* Credit use surges but reasons aren't clear
* Analysts say could be confidence or even desperation
* Car sales, production pushing expansion
By Glenn Somerville
WASHINGTON, May 7 U.S. consumers went back to
using their credit cards in March to keep spending while student
and new-car loans shot up as the value of outstanding consumer
credit jumped at the fastest rate since late 2001, data from the
Federal Reserve showed on Monday.
Total consumer credit grew by $21.36 billion - more than
twice the $9.8 billion rise that Wall Street economists surveyed
by Reuters had forecast. That followed a revised $9.27 billion
increase in outstanding credit in February.
Analysts expressed some reservations whether the data
reliably signaled a real pickup in demand, something that would
normally fuel stronger growth, or just a need to rely more on
credit in an economy generating anemic job growth.
"The optimistic read is that consumers' improved outlook on
the economy and employment prospects led them to feel
comfortable spending on credit, while a more downbeat
interpretation is that credit is needed for consumers to keep
up," Nomura Global Economics said in a note afterward.
The March rise in consumer credit was the strongest for any
month since November 2001 when it soared by $28 billion. That
was shortly after the September 11, 2001 attacks when big
automakers were offering zero-percent financing and other
incentives to lure consumers back to their showrooms.
New-car sales and production were a key influence on the 2.2
percent annual rate of economic growth posted during the first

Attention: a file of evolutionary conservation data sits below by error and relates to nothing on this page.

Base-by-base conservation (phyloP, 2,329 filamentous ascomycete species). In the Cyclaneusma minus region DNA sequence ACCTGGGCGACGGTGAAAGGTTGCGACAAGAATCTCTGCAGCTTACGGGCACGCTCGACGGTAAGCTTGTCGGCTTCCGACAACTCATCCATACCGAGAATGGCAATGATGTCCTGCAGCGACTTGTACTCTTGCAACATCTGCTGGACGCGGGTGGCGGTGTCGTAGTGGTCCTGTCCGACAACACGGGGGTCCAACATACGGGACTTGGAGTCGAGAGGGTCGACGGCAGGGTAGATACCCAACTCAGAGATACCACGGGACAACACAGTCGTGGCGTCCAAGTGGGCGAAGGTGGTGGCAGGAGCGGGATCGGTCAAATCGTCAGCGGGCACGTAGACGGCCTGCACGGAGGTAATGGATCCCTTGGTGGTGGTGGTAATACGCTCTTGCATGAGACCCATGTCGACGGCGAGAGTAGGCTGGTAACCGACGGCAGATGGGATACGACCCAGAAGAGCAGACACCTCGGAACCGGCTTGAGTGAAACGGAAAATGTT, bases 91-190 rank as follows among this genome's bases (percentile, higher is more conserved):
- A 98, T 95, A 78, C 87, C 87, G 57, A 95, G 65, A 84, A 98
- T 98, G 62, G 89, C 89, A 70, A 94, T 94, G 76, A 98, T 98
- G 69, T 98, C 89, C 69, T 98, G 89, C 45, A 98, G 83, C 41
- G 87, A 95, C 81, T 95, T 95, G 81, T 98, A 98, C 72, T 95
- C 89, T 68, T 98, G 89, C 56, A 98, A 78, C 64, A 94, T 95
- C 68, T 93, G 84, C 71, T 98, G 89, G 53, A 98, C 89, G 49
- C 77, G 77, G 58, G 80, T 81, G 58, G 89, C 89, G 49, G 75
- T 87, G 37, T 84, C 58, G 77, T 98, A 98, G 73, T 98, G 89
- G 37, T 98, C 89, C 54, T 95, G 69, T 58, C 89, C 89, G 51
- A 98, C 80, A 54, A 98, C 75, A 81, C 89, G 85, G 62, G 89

three months this year. The government estimated that about half
of that growth came from increased new car production.
The March figures showed consumers once again expanding
their credit card use after two months in which they had paid
this debt. So-called revolving, or credit-card, debt rose $5.18
billion after declining by $2.35 billion in February and $2.95
billion in January.
Paul Edelstein, an economist with IHS Global Insight in
Lexington, Massachusetts, said it might mean that consumers have
now paid down debt that they accumulated over the holiday season
and were ready and able to take on more, but cautioned that was
not a certainty.
"The bearish view is that with income growth anemic,
households needed to use their credit cards to pay for higher
gasoline prices in March," he added.
The main increase in March consumer credit was concentrated
in nonrevolving credit, a category that includes student and car
loans. It climbed by $16.17 billion following a revised
$11.62-billion gain in February.
Concern about student loan levels has increased in an
environment where newly graduating students face difficulty
finding a job and keeping up with loan payments.
Congress is currently considering how to prevent a low
interest rate for student loans from doubling on July 1 and is
expected to find a way to do so, if only to avoid irritating
young voters ahead of November's presidential elections.
A scarcity of job opportunities has led more people to seek
retraining at colleges and universities which has also
contributed to loan demand and growth in outstanding credit.
"We expect that student loan growth will continue to push
the level of consumer credit outstanding higher, and we look for
revolving credit to expand as banks become more willing to
lend," Barclays Bank PLC said in a statement.
Last week, the Fed said in its latest report on bank lending
standards that bankers had become more willing to lend and that
demand for business loans had increased in the first three
months of this year.
That was taken as a hopeful sign for expansion because
credit standards had tightened sharply after the 2007-09
recession and any loosening of standards could indicate an
easier flow of credit that is vital to fuel growth.